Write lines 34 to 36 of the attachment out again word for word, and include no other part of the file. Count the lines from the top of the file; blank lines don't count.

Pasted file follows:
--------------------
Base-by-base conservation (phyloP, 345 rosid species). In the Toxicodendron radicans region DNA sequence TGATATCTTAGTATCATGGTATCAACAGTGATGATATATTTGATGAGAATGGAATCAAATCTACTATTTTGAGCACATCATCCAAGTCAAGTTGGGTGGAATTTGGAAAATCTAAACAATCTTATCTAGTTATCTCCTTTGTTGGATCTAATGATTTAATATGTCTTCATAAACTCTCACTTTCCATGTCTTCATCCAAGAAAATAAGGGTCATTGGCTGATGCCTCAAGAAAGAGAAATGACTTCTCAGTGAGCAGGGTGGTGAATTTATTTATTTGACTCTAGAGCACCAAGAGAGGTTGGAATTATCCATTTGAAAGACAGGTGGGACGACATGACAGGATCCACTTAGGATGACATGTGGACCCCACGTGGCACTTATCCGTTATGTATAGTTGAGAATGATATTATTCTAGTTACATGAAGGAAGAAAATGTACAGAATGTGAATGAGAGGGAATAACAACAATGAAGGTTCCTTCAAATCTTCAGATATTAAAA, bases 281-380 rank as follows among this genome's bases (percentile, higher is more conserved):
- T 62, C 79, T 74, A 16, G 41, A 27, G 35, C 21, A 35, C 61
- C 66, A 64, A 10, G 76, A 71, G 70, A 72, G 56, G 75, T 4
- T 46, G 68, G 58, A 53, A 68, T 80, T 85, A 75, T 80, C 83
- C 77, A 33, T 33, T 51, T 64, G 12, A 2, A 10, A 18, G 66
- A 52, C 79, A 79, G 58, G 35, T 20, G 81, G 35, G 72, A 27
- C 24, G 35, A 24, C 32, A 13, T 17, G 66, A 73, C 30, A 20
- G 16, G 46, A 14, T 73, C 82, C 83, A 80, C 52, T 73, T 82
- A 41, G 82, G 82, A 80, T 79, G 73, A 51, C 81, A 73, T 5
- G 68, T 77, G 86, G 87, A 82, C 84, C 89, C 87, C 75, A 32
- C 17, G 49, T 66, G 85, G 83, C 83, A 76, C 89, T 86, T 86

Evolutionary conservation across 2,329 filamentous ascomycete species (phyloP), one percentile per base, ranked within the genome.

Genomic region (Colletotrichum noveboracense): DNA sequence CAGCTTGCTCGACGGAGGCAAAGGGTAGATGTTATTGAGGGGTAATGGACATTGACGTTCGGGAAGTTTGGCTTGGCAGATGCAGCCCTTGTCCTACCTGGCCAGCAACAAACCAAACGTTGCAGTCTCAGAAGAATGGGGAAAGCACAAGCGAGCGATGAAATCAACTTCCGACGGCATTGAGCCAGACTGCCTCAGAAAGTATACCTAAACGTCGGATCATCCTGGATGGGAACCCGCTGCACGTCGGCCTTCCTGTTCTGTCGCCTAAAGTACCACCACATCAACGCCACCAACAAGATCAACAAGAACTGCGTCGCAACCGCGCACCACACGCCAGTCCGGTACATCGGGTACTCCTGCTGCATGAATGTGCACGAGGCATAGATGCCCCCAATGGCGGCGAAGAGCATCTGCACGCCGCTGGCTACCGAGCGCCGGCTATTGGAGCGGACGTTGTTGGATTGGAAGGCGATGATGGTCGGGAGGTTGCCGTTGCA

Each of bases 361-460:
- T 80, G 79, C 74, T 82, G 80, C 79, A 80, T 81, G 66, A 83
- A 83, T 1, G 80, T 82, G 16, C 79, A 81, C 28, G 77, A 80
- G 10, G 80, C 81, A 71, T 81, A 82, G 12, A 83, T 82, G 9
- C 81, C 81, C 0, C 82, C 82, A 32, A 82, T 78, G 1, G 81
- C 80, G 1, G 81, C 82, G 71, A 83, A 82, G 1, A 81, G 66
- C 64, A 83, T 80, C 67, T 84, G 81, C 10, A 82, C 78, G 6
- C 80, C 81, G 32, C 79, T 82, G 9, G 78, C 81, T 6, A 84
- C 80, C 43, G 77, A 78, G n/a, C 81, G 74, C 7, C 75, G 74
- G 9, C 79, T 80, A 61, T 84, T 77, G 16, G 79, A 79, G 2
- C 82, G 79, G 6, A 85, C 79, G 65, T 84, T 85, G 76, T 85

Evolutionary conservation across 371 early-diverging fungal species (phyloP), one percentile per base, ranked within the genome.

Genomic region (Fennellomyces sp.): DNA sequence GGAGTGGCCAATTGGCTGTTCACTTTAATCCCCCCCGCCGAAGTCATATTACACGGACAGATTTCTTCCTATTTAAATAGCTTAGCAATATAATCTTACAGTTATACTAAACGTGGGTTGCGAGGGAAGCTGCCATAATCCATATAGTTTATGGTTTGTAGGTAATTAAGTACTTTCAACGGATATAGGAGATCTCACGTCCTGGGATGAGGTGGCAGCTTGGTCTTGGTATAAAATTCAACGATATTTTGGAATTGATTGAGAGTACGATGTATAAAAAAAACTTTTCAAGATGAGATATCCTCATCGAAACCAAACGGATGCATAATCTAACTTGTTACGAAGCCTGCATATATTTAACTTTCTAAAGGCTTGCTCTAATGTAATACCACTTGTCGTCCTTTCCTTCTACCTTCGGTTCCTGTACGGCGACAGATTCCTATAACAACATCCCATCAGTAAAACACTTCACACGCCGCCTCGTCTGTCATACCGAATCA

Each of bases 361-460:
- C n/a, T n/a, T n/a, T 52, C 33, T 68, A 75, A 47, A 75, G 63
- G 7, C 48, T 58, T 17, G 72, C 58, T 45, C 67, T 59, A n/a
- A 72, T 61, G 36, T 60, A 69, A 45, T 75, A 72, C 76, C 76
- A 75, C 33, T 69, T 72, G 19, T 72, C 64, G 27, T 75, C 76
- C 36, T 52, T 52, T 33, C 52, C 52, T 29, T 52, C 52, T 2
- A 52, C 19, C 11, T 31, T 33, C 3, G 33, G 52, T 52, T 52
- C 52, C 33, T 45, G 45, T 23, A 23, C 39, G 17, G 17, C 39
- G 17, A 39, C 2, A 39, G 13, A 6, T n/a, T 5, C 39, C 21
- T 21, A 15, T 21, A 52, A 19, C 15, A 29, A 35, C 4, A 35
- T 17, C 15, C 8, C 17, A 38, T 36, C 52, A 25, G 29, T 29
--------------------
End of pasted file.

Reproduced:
- C 52, C 33, T 45, G 45, T 23, A 23, C 39, G 17, G 17, C 39
- G 17, A 39, C 2, A 39, G 13, A 6, T n/a, T 5, C 39, C 21
- T 21, A 15, T 21, A 52, A 19, C 15, A 29, A 35, C 4, A 35